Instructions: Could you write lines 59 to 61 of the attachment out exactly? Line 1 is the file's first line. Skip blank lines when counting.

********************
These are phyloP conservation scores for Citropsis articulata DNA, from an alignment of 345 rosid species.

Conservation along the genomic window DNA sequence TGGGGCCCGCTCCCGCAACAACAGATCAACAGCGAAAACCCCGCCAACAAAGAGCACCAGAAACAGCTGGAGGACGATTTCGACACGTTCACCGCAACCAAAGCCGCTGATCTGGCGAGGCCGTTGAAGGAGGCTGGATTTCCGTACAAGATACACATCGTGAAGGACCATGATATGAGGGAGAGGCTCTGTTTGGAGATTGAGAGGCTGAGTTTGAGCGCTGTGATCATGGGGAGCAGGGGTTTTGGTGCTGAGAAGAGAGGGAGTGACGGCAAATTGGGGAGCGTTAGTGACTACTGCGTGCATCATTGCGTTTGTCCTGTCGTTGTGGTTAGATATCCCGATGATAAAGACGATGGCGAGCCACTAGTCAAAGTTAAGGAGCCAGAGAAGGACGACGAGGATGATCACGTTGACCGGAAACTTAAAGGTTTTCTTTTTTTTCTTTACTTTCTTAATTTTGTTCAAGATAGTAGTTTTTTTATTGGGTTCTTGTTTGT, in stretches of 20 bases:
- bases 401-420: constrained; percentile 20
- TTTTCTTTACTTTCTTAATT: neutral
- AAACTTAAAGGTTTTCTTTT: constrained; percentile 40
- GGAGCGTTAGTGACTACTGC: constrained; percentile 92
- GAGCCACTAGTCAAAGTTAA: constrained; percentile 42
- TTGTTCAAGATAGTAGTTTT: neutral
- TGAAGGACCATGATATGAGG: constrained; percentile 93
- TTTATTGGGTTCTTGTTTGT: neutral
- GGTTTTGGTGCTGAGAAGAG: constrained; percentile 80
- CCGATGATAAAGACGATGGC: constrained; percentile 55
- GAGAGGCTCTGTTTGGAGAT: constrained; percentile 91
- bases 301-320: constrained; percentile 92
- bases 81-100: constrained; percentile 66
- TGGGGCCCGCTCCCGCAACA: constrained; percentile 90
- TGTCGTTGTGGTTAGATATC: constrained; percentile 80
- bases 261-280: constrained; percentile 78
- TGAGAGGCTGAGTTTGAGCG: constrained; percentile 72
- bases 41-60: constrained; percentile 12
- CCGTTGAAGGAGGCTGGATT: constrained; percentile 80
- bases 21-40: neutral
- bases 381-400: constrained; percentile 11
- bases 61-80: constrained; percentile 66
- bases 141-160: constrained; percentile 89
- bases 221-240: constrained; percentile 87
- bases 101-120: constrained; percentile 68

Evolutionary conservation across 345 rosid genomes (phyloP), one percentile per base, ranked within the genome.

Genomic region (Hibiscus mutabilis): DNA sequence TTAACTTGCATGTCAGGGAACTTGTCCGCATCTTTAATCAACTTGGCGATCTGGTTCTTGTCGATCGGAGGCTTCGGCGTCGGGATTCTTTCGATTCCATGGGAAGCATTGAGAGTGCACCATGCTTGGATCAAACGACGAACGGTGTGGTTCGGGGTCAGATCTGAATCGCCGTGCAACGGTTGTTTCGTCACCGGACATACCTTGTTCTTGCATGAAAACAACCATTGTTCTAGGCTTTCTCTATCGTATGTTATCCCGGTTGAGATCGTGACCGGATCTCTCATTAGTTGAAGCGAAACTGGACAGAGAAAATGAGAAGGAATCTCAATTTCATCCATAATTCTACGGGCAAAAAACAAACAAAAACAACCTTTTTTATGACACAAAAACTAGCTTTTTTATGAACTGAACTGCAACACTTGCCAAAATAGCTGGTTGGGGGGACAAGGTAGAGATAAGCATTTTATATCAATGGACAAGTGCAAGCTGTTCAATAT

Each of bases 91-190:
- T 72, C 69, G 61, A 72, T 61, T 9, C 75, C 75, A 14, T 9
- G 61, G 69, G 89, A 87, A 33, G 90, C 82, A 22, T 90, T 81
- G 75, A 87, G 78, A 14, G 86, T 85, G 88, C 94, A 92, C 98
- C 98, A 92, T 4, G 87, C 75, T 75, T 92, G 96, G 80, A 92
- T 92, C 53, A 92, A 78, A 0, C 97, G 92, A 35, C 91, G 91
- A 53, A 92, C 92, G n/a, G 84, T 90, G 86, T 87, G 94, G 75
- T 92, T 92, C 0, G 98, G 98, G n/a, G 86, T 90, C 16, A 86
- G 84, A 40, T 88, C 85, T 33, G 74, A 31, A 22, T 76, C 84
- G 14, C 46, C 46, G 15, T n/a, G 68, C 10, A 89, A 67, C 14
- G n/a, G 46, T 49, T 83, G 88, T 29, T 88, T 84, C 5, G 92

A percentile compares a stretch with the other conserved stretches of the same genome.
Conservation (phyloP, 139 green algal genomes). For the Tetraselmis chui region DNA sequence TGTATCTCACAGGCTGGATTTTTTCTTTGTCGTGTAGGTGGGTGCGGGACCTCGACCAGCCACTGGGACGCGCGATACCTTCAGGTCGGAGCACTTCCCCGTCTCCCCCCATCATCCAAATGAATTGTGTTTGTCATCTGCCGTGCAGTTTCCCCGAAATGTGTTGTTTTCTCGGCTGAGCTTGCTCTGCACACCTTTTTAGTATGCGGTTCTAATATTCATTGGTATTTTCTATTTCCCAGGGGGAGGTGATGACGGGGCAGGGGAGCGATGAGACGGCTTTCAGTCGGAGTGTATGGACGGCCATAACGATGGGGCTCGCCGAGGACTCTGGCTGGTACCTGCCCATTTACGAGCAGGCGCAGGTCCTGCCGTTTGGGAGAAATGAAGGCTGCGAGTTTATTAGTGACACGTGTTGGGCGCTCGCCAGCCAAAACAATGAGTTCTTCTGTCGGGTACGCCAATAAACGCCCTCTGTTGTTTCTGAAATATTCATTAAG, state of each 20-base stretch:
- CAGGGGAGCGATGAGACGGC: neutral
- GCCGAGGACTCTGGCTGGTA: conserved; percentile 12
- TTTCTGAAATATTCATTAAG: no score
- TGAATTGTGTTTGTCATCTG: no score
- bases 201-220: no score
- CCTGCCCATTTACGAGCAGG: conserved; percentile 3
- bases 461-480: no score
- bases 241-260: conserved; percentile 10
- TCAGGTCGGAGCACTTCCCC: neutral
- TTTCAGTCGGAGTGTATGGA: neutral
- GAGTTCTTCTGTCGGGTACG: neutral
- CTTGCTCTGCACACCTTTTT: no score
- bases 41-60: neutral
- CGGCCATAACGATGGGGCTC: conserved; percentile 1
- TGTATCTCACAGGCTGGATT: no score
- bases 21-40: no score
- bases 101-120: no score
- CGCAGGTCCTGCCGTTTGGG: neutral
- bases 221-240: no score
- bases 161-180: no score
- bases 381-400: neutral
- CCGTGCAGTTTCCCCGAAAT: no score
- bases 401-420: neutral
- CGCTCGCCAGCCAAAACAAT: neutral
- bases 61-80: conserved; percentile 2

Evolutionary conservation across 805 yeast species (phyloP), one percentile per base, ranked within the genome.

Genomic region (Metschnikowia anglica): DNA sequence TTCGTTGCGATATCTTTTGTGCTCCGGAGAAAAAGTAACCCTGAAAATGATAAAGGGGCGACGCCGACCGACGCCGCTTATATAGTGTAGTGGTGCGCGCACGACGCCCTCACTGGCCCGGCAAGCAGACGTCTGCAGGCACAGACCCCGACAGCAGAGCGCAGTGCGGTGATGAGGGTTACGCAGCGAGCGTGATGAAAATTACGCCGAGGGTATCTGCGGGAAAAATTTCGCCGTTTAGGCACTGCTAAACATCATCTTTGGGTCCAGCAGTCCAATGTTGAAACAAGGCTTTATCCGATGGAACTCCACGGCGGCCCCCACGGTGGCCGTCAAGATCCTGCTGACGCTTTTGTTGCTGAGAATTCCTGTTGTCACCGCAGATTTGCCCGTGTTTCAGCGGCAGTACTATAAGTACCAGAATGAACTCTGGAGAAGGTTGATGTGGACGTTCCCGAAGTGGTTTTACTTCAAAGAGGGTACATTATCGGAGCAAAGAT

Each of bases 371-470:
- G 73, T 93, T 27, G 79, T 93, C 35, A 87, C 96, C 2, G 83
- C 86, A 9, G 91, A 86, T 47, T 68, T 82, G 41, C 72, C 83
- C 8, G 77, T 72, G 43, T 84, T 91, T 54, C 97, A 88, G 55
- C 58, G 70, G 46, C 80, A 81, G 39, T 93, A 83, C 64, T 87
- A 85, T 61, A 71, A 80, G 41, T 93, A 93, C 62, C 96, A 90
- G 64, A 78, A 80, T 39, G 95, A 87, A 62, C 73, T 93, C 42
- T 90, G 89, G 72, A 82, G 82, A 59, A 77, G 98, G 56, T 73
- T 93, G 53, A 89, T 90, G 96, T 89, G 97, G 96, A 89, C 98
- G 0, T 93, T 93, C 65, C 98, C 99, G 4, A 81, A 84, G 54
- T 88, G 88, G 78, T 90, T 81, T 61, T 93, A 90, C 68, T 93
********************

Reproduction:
- bases 101-120: no score
- CGCAGGTCCTGCCGTTTGGG: neutral
- bases 221-240: no score